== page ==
The present study provided an analysis that demonstrates the influence of musical expertise on emotional and physiological responses to listening to pleasant, unpleasant, and self-selected pleasant music. Music majors and non-music majors listened to musical excerpts and rated their emotions on a scale from 0 to 9 in terms of valence while their electrodermal activity was measured. Overall, it was hypothesized that intensely pleasurable musical emotions would be accompanied by higher levels of physiological arousal, and that music majors would emotionally rate the unpleasant excerpts differently than the non-music majors. We found that music majors experienced more emotional pleasure than the non-music majors for all excerpts, including the unpleasant excerpts. In turn, music majors experienced more skin conductance responses than non-music majors. Also, this research supports the notion that familiarity of a musical excerpt can elicit stronger emotional and physiological responses than the experimenter-selected excerpts.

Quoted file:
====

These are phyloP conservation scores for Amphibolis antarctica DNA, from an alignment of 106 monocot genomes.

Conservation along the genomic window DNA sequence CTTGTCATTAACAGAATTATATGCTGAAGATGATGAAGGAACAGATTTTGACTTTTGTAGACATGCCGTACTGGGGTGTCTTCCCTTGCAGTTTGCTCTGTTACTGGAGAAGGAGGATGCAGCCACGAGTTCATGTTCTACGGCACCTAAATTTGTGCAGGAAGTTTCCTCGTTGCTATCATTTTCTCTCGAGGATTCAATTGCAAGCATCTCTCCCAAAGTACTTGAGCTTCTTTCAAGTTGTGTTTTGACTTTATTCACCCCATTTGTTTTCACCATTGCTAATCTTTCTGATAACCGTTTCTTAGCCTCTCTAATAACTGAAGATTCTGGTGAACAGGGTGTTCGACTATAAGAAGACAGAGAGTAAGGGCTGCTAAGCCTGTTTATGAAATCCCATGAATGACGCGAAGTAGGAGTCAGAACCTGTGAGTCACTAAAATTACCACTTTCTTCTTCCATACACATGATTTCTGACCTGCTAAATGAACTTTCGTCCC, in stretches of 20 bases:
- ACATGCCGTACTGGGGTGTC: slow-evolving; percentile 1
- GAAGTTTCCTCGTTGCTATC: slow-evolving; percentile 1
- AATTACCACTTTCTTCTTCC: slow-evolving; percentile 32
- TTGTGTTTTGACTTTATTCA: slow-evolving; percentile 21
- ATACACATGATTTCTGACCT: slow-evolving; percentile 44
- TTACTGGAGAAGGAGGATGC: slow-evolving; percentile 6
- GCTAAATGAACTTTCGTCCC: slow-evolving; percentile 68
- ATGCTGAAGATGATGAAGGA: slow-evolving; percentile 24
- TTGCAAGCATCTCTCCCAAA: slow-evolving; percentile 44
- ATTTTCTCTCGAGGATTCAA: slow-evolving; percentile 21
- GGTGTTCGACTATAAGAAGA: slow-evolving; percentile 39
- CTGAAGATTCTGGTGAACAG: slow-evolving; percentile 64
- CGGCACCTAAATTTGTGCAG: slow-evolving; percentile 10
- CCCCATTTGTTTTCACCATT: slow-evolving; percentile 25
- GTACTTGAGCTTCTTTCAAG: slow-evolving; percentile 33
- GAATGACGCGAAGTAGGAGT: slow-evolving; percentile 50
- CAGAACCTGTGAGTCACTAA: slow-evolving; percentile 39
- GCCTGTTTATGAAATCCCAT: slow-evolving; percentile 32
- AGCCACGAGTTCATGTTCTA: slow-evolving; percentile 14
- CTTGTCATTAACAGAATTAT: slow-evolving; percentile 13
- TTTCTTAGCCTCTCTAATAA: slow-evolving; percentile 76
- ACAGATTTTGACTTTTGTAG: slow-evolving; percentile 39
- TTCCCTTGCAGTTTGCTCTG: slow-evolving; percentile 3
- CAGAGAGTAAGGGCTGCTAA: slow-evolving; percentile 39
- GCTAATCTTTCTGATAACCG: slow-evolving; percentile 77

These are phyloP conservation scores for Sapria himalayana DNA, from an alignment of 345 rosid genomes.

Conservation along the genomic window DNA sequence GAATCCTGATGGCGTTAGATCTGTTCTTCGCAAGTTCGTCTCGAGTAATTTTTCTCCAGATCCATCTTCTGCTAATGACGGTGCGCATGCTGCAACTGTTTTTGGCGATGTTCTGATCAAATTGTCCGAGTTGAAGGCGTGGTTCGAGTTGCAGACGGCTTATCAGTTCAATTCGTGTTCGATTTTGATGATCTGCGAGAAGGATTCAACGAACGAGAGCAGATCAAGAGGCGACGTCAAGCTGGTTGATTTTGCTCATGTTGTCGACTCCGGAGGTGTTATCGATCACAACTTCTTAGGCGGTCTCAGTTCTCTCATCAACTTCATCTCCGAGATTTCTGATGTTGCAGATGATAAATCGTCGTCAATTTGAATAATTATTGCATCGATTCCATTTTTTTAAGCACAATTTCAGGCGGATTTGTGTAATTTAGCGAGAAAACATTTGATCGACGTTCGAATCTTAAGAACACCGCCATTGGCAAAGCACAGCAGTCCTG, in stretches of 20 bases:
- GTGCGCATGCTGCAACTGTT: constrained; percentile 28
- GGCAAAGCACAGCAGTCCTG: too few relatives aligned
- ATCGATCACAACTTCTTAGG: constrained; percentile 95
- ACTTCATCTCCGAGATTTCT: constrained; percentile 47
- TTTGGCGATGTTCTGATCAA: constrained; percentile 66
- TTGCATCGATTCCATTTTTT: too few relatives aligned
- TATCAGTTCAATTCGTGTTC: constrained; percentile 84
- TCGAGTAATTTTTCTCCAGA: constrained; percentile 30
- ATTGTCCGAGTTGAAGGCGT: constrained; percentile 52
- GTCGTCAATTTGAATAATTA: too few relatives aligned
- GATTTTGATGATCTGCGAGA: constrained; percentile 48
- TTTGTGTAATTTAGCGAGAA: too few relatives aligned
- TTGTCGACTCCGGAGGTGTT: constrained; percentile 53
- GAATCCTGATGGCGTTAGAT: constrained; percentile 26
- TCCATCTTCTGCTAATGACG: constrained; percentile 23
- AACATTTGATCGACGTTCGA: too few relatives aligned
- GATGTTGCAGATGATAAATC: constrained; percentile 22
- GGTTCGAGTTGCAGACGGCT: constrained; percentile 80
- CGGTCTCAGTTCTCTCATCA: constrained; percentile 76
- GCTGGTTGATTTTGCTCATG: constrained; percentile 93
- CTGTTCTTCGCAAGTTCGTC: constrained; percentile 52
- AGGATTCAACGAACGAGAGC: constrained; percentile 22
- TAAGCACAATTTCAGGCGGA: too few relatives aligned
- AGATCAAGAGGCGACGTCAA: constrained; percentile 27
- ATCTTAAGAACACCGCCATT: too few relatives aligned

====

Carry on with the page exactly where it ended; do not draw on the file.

Scimecca, Christopher, "Thrills and Chills: Studying the Emotional and Physiological Responses of Listening to Pleasant and Unpleasant Music" (2015). Senior Independent Study Theses. Paper 6680.
Cognition and Perception | Music
music perception, skin conductance, emotion, valence
Bachelor of Arts
Senior Independent Study Thesis
© Copyright 2015 Christopher Scimecca